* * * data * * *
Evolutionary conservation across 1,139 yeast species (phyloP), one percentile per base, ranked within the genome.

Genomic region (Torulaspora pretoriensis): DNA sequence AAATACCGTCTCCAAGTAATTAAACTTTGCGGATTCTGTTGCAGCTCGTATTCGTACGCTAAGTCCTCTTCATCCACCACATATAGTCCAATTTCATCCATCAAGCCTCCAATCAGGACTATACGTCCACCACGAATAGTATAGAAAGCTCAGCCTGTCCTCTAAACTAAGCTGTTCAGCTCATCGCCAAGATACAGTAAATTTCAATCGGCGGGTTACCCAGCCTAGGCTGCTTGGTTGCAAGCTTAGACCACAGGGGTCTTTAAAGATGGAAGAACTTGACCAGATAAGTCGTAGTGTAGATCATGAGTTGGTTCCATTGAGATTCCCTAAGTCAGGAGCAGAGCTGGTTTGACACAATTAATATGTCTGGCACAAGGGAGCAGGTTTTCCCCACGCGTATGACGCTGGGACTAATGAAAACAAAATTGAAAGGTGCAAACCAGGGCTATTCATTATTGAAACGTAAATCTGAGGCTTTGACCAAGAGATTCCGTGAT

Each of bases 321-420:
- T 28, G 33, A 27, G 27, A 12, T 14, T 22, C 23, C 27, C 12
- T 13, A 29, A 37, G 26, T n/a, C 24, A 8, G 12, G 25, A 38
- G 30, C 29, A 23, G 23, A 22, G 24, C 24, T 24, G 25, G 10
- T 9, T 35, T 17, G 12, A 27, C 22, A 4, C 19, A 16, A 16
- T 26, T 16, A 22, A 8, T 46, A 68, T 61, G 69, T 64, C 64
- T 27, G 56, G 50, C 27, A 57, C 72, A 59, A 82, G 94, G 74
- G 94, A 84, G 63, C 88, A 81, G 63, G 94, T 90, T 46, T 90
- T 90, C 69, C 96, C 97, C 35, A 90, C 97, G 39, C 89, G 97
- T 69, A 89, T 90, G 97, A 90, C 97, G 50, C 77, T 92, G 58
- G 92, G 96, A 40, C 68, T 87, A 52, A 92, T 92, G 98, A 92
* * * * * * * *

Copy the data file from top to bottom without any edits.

Evolutionary conservation across 1,139 yeast species (phyloP), one percentile per base, ranked within the genome.

Genomic region (Torulaspora pretoriensis): DNA sequence AAATACCGTCTCCAAGTAATTAAACTTTGCGGATTCTGTTGCAGCTCGTATTCGTACGCTAAGTCCTCTTCATCCACCACATATAGTCCAATTTCATCCATCAAGCCTCCAATCAGGACTATACGTCCACCACGAATAGTATAGAAAGCTCAGCCTGTCCTCTAAACTAAGCTGTTCAGCTCATCGCCAAGATACAGTAAATTTCAATCGGCGGGTTACCCAGCCTAGGCTGCTTGGTTGCAAGCTTAGACCACAGGGGTCTTTAAAGATGGAAGAACTTGACCAGATAAGTCGTAGTGTAGATCATGAGTTGGTTCCATTGAGATTCCCTAAGTCAGGAGCAGAGCTGGTTTGACACAATTAATATGTCTGGCACAAGGGAGCAGGTTTTCCCCACGCGTATGACGCTGGGACTAATGAAAACAAAATTGAAAGGTGCAAACCAGGGCTATTCATTATTGAAACGTAAATCTGAGGCTTTGACCAAGAGATTCCGTGAT

Each of bases 321-420:
- T 28, G 33, A 27, G 27, A 12, T 14, T 22, C 23, C 27, C 12
- T 13, A 29, A 37, G 26, T n/a, C 24, A 8, G 12, G 25, A 38
- G 30, C 29, A 23, G 23, A 22, G 24, C 24, T 24, G 25, G 10
- T 9, T 35, T 17, G 12, A 27, C 22, A 4, C 19, A 16, A 16
- T 26, T 16, A 22, A 8, T 46, A 68, T 61, G 69, T 64, C 64
- T 27, G 56, G 50, C 27, A 57, C 72, A 59, A 82, G 94, G 74
- G 94, A 84, G 63, C 88, A 81, G 63, G 94, T 90, T 46, T 90
- T 90, C 69, C 96, C 97, C 35, A 90, C 97, G 39, C 89, G 97
- T 69, A 89, T 90, G 97, A 90, C 97, G 50, C 77, T 92, G 58
- G 92, G 96, A 40, C 68, T 87, A 52, A 92, T 92, G 98, A 92